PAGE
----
United States District Court, E.D. California
MONICO J. QUIROGA, Plaintiff,
DONNY YOUNGBLOOD, et al., Defendants.
FINDINGS AND RECOMMENDATIONS RECOMMENDING DISMISSAL
OF THIS ACTION, WITH PREJUDICE, FOR FAILURE TO STATE A CLAIM
(ECF No. 1.) FOURTEEN (14) DAY DEADLINE
BARBARA A. MCAULIFFE UNITED STATES MAGISTRATE JUDGE
Monico J. Quiroga (“Plaintiff”) is a state
prisoner proceeding pro se and in forma pauperis in this
civil rights action pursuant to 42 U.S.C. § 1983. The
complaint, filed on January 3, 2017, is currently before the
Court for screening. (ECF No. 1.)
Screening Requirement and Standard
Court is required to screen complaints brought by prisoners
seeking relief against a governmental entity and/or against
an officer or employee of a governmental entity. 28 U.S.C.
§ 1915A(a). Plaintiff's complaint, or any portion
thereof, is subject to dismissal if it is frivolous or
malicious, if it fails to state a claim upon which relief may
be granted, or if it seeks monetary relief from a defendant
who is immune from such relief. 28 U.S.C. § 1915A(b)(1),
(2); 28 U.S.C. § 1915(e)(2)(B)(ii).
complaint must contain “a short and plain statement of
the claim showing that the pleader is entitled to relief. . .
.” Fed.R.Civ.P. 8(a)(2). Detailed factual allegations
are not required, but “[t]hreadbare recitals of the
elements of a cause of action, supported by mere conclusory
statements, do not suffice.” Ashcroft v.
Iqbal, 556 U.S. 662, 678, 129 S.Ct. 1937, 1949 (2009)
(citing Bell Atlantic Corp. v. Twombly, 550 U.S.
544, 555, 127 S.Ct. 1955, 1964-65 (2007)). While a
plaintiff's allegations are taken as true, courts
“are not required to indulge unwarranted
inferences.” Doe I v. Wal-Mart Stores, Inc.,
572 F.3d 677, 681 (9th Cir. 2009) (internal quotation marks
and citation omitted).
survive screening, Plaintiff's claims must be facially
plausible, which requires sufficient factual detail to allow
the Court to reasonably infer that each named defendant is
liable for the misconduct alleged. Iqbal, 556 U.S.
at 678, 129 S.Ct. at 1949 (quotation marks omitted); Moss
v. United States Secret Service, 572 F.3d 962, 969 (9th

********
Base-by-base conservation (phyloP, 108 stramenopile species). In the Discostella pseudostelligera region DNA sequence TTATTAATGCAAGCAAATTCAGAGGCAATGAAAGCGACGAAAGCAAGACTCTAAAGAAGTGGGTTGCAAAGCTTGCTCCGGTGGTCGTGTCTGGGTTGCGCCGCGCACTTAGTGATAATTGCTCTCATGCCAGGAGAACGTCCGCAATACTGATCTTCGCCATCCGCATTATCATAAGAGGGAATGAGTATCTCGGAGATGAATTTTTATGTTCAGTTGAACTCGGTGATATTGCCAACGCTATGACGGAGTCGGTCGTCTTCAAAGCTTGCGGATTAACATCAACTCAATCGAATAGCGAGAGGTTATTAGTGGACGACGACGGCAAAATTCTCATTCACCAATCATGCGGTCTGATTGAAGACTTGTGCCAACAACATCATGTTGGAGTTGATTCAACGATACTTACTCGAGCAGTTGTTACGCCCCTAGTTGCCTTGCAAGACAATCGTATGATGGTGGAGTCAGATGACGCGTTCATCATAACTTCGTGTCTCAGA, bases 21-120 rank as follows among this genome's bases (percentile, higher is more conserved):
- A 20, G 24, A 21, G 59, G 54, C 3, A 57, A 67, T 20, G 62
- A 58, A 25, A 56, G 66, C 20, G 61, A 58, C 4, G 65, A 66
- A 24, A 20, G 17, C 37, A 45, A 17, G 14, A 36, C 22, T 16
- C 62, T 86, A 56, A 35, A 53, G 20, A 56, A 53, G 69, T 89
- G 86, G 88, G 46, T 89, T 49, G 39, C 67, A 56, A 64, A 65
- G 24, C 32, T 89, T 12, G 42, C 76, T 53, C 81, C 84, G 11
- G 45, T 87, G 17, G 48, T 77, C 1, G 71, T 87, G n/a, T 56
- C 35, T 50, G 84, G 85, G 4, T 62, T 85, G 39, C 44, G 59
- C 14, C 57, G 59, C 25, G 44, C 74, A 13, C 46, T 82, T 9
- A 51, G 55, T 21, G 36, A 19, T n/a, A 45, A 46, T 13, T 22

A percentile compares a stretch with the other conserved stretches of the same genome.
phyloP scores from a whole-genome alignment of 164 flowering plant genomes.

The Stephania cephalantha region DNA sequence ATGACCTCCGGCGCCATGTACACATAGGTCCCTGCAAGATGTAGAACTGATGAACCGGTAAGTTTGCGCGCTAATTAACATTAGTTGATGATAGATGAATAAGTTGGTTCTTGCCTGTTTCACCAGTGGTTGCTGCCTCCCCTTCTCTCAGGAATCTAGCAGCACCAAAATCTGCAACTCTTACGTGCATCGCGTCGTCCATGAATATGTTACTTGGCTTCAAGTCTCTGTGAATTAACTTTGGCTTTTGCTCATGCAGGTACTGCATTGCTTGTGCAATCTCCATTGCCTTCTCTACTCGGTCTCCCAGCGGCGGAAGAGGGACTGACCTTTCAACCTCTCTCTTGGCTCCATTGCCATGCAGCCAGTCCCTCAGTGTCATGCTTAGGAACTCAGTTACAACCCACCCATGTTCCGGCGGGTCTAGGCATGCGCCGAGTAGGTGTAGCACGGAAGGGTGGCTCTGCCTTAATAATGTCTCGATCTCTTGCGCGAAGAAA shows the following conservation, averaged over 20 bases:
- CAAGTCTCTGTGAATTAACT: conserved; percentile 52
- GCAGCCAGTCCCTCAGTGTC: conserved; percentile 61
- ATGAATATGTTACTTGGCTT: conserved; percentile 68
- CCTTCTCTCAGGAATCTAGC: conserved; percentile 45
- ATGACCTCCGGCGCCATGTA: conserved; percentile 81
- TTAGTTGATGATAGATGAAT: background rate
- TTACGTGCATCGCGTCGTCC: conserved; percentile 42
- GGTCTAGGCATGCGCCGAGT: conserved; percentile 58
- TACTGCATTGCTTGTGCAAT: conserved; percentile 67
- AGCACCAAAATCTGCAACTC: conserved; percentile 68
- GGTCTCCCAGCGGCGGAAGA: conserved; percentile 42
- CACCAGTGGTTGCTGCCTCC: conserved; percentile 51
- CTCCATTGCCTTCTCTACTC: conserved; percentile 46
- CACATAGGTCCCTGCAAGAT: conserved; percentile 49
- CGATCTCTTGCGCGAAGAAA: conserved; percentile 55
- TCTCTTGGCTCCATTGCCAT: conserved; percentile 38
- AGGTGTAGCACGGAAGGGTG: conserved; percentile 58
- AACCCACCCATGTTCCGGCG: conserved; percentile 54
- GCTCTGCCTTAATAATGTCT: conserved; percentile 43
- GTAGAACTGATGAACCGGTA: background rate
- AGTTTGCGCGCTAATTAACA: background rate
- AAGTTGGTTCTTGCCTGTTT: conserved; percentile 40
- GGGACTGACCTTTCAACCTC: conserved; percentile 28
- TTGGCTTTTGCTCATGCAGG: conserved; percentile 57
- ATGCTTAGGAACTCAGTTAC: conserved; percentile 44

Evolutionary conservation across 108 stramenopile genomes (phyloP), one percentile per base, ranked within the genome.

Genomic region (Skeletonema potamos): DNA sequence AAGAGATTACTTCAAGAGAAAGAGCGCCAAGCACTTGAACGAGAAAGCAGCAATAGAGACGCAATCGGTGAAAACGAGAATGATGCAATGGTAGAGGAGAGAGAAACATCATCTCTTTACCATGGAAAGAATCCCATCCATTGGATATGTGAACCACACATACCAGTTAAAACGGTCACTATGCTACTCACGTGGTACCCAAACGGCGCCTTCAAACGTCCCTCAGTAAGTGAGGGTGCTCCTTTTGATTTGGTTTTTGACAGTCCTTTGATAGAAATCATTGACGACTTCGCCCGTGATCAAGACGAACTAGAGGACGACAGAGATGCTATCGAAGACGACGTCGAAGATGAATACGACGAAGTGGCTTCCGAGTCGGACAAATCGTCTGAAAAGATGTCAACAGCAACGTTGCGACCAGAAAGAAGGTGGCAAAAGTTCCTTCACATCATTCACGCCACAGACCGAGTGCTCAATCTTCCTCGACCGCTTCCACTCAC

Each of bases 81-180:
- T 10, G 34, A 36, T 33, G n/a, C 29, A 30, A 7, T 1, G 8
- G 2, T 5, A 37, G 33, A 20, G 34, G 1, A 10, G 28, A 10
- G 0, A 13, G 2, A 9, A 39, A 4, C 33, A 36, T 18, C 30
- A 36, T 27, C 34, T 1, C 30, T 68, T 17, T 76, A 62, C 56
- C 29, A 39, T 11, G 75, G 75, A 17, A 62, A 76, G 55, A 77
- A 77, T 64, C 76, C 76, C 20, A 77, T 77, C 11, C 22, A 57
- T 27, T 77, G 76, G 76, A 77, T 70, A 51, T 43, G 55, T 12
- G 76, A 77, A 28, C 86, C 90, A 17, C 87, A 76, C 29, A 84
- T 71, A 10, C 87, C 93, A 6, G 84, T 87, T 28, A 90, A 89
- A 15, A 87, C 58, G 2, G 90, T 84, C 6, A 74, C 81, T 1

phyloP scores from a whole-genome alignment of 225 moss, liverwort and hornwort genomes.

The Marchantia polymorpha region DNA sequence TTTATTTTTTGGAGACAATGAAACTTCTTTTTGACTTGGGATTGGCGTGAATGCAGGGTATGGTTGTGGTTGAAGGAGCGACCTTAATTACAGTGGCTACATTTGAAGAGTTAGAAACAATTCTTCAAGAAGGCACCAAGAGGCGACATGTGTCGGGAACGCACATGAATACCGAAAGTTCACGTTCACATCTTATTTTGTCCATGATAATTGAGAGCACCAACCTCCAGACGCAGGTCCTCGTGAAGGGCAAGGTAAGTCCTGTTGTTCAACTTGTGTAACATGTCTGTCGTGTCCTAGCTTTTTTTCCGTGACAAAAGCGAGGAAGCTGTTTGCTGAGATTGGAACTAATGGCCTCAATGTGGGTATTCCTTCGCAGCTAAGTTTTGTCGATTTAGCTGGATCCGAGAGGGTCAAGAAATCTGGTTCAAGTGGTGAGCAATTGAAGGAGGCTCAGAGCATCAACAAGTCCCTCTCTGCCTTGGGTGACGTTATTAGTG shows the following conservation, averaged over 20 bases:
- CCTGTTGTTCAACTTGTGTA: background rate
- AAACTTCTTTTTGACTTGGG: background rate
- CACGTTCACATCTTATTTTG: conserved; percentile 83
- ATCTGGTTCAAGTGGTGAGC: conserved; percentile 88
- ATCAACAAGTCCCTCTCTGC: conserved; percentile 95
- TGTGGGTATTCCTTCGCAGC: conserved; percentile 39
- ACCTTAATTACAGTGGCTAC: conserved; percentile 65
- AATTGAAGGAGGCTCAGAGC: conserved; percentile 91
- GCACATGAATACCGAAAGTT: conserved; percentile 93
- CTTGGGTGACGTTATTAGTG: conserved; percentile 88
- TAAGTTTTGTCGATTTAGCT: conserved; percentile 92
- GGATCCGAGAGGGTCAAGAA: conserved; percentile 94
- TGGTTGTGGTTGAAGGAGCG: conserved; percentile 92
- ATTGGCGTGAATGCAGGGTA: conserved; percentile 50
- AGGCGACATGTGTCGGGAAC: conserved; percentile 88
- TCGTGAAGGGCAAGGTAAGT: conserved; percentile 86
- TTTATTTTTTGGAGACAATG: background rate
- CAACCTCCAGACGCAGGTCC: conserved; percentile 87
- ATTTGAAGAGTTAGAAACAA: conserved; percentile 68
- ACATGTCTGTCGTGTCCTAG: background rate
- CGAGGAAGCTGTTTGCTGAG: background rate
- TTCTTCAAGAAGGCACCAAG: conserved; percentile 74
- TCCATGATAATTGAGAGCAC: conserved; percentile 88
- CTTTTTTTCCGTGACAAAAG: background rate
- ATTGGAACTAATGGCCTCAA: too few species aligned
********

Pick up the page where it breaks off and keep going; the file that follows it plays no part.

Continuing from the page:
Cir. 2009). The sheer possibility that a defendant acted
unlawfully is not sufficient, and mere consistency with
liability falls short of satisfying the plausibility
standard. Iqbal, 556 U.S. at 678, 129 S.Ct. at 1949
(quotation marks omitted); Moss, 572 F.3d at 969.
is currently incarcerated at High Desert State Prison in
Susanville, California. The events in the complaint are
alleged to have occurred at Kern County Jail. Plaintiff
appears to name the following Defendants: (1) Donny
Youngblood; (2) Sheriff Detention Deputy on duty the night of
September 26, 2015 at Kern County Jail; and (3) the Kern
County Sheriff's Department. The complaint states, in
total, the following:
Sherifs Deputie's have a right and duty to intervene to
prevent inmates from setting in motions forces that will
cause their own deaths. A risk of suicide by an inmate is a
serious medical need protected by the Eighth Amen. On
9/26/2015, an inmate at Central Receiving Fac. asked Sherif
Detention Deputy on A.3.4 to place him on suicide watch how
every Sheriff Deputie refused him that right and he hung his
self to death. Where the harm at issue is a suicide, the
second, subjective component of the claim requires a dual
showing that the defendant: (1) subjectively knew the inmate
was at substantial risk of committing suicide, (2)
intentionally disregarded the risk. By Sherif Detention
Deputy refuseing suicide watch to Pretrial Detainee causeing
serious injury resulting in Death. Refer to Citizens
Complaint and internal affairs interview conducted by Sherifs
Entity of Kern County 1350 Norris Rd. Bakersfield CA 93308 on
Sept. 26, 2015. I declare under penalty of perjury the
foregoing is true and correct.
(ECF No. 1, p. 4-5.)
prays for relief in the form of a preliminary injunction,
monetary damages, and a declaratory judgement.
is alleging a violation of another inmate's right. The
privilege to proceed pro se is personal to the litigant and
does not extend to other parties or entities. See Simon
v. Hartford Life, Inc., 546 F.3d 661, 664 (9th Cir.
2008). Although a person who is not an attorney may appear
pro se on his own behalf, see 28 U.S.C. § 1654,
“he has no authority to appear ...